"We've known for a while that plant-based diets are very effective for weight management, because unlike many diets, the vegan one is sustainable over the long term and the benefits go beyond the immediate intervention. By comparison, the keto diet, for example, is good while you're on it but people come off it and regain above their original weight."

However, she added that, to date, there was little understanding of the mechanisms driving the benefits of a vegan diet, which this study and others aim to shed light on.

F. prausnitzii  Feed on Fiber and Induce Fat Loss, Including Visceral Fat

When the gut microbiome composition of participants was assessed, Kahleova and colleagues found the whole family of bacteroidetes was increased in those on the vegan diet.

And one species was found to be especially important — Faecalibacterium prausnitzii. "The relative abundance of F. prausnitzii increased in the vegan group and was associated with a treatment effect of +4.8%," Kahleova reported.

"Lower counts of these bacteria have been described in patients with diabetes, and this has been associated with insulin resistance and inflammation," she added.

F. prausnitzii produces short-chain fatty acids, and these have many metabolic benefits including prevention of cardiovascular disease, insulin sensitizing effects, and positive effects on the immune system.

These short-chain fatty acids are produced by these bacteria, which feed on fiber abundant in plant-based food but not in animal products. "The more plants eaten, the more these bacteria are fed and the greater the amount of short-chain fatty acids produced," explained Kahleova.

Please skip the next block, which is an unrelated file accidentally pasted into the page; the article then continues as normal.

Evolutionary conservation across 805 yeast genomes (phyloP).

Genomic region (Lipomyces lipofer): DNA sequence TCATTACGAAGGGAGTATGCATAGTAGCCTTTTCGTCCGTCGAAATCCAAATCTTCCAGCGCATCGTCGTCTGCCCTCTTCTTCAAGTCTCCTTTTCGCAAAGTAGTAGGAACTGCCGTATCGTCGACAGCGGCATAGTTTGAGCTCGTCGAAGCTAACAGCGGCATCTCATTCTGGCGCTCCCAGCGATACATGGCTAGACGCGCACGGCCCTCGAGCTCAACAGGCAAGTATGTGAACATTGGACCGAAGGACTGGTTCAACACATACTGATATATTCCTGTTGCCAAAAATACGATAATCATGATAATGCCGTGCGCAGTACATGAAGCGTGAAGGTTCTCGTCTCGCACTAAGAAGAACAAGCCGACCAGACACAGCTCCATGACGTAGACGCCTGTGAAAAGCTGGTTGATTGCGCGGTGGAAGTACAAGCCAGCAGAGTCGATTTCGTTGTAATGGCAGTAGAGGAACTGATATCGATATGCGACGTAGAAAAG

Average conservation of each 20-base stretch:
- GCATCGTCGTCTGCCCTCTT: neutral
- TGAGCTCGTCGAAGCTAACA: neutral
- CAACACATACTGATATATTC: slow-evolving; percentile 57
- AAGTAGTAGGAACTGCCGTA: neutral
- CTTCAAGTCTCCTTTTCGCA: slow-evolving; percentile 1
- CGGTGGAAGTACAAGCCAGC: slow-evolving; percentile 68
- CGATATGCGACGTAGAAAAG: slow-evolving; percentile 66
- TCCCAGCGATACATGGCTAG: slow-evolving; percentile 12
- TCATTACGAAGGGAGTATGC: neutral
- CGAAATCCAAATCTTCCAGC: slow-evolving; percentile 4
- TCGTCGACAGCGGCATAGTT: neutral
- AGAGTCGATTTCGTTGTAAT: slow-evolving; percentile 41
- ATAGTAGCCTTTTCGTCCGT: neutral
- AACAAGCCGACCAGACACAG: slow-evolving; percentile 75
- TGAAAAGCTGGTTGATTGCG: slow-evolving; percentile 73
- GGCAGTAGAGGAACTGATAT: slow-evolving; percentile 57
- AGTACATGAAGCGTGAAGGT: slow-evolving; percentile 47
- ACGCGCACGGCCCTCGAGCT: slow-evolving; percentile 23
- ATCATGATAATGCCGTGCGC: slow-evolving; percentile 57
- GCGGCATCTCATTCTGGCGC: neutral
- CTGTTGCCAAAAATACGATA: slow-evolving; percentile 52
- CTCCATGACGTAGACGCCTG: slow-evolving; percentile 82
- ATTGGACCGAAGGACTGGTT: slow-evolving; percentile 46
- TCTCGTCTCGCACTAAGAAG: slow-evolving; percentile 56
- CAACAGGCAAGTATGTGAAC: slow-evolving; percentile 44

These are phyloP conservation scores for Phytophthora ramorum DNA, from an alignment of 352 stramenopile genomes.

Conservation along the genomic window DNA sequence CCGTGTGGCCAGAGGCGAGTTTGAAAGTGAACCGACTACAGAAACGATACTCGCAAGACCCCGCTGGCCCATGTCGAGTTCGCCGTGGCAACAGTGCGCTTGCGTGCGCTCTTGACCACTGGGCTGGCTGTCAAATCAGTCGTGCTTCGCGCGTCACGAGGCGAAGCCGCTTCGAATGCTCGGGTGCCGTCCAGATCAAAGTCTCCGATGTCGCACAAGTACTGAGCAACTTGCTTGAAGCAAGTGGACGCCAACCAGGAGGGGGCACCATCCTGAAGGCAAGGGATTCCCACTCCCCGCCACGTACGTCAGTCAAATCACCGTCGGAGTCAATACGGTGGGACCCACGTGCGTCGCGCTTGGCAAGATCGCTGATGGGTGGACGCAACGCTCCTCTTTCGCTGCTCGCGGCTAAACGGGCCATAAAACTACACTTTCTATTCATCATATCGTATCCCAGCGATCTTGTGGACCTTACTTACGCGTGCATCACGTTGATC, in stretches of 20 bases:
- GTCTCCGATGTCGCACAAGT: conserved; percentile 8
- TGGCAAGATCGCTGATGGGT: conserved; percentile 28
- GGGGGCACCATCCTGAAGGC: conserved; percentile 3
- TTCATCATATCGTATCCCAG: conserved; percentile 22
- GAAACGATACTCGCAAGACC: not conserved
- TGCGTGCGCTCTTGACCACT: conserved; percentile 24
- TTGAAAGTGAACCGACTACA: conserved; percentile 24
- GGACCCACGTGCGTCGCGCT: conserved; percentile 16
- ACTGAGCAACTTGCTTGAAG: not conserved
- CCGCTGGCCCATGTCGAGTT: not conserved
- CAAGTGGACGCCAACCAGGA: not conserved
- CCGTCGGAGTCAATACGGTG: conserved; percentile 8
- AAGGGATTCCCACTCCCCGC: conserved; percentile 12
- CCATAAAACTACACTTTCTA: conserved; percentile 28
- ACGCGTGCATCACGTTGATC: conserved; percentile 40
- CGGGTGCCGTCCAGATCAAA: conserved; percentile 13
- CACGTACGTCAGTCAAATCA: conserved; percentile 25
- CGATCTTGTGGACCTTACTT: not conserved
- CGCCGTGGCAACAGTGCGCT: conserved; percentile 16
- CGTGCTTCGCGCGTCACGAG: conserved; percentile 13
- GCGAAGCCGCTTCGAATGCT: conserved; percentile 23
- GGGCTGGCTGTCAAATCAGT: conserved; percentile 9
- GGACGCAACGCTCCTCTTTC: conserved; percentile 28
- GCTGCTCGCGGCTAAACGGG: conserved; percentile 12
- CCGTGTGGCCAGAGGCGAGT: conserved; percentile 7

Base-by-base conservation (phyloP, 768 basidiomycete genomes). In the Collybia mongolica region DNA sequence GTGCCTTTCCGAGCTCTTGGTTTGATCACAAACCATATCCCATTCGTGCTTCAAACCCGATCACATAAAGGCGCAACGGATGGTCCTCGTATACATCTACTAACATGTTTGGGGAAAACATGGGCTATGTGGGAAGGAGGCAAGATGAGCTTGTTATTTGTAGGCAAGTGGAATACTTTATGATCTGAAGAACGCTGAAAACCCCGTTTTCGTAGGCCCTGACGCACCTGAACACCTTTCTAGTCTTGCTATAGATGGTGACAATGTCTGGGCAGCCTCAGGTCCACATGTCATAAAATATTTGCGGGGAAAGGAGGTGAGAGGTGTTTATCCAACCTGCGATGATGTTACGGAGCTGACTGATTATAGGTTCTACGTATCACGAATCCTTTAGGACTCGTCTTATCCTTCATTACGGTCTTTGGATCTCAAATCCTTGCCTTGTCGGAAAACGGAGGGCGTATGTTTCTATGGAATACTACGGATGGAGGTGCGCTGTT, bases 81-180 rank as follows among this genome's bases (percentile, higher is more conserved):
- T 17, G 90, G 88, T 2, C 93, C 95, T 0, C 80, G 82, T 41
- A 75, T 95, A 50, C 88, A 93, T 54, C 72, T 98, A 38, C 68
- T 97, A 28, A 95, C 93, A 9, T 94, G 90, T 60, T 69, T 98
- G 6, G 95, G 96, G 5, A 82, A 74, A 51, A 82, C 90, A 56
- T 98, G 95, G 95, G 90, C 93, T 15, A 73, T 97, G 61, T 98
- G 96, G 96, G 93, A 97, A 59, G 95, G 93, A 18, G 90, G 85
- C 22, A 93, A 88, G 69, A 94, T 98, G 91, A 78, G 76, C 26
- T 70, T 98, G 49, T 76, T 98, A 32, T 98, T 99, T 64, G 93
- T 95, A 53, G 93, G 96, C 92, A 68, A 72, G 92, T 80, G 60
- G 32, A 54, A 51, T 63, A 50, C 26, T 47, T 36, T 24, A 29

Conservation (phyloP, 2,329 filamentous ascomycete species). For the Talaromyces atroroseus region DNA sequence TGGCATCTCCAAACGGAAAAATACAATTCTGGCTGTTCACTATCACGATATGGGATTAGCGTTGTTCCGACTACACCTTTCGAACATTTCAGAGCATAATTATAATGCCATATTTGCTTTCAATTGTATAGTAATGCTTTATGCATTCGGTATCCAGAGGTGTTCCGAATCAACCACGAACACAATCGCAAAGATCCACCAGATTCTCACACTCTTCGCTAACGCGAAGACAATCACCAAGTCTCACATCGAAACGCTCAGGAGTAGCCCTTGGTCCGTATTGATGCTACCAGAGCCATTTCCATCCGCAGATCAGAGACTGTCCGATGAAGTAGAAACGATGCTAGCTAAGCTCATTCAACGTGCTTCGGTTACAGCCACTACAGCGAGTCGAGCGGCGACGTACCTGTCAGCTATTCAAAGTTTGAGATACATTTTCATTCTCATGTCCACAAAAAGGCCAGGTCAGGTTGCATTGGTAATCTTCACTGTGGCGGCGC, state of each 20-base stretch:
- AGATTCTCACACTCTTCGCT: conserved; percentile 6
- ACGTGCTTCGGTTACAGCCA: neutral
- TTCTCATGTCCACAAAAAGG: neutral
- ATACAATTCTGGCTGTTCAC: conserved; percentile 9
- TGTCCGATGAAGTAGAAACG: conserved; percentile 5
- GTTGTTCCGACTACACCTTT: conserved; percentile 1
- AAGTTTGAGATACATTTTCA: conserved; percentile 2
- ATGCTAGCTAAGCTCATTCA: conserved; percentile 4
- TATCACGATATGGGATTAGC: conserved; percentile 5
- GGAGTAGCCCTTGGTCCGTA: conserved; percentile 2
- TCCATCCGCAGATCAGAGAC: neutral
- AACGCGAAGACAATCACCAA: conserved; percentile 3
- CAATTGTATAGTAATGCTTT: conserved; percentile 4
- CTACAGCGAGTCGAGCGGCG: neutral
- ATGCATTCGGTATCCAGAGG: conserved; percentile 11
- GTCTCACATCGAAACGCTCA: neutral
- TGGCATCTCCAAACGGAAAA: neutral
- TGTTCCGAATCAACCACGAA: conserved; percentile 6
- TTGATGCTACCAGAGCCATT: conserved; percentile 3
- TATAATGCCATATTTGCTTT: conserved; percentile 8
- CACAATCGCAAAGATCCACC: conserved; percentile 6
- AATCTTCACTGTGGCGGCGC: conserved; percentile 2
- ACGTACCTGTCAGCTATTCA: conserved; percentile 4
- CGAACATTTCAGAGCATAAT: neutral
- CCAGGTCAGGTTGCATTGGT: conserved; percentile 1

"The increase in F. prausnitzii seen in our study correlated with weight loss and an increase in insulin sensitivity," she said.

And crucially, two thirds of the weight loss was "explained by fat loss," she noted, adding that "visceral fat was also lost readily on the vegan diet."

Vegan vs Vegetarian Diet and the Challenges of Being Vegan

Prior studies have shown that vegans have a lower risk of diabetes than even vegetarians, Kahleova said. A vegetarian diet is more liberal and can have high levels of saturated fat, she noted.

But she acknowledged that changing to a vegan diet is not without its challenges.

"It can be difficult at the start, for example, in finding and making recipes, as well as eating out. Also, we often eat the same as, or need to cook for, our families," she said.

She also cautioned guarding against a drop in vitamin B12 levels that can be associated with a vegan diet. 

Patients with diabetes taking metformin (which also lowers vitamin B12) and especially older people (taking metformin or not), may be vitamin B12 deficient, and these people may need to take supplements, she advised.

Kahleova said among her plans for future research is a cross-over comparison trial of a low-fat vegan diet with the American Diabetes Association (ADA) recommended portion-controlled, carbohydrate restricted diet for patients with diabetes. The composition of the gut microbiome will be measured.

"We are also in the midst of another study comparing a low-fat vegan diet with a Mediterranean diet rich in olive oil and nuts, which will address the fat quality and quantity component of each diet. And in the future, we might compare diets of low-fat vegan with high-fat vegan."

The study was funded by the Physicians Committee for Responsible Medicine. Kahleova has reported no relevant financial relationships.

EASD 2019 Annual Meeting. Presented September 19, 2019. Abstract 700.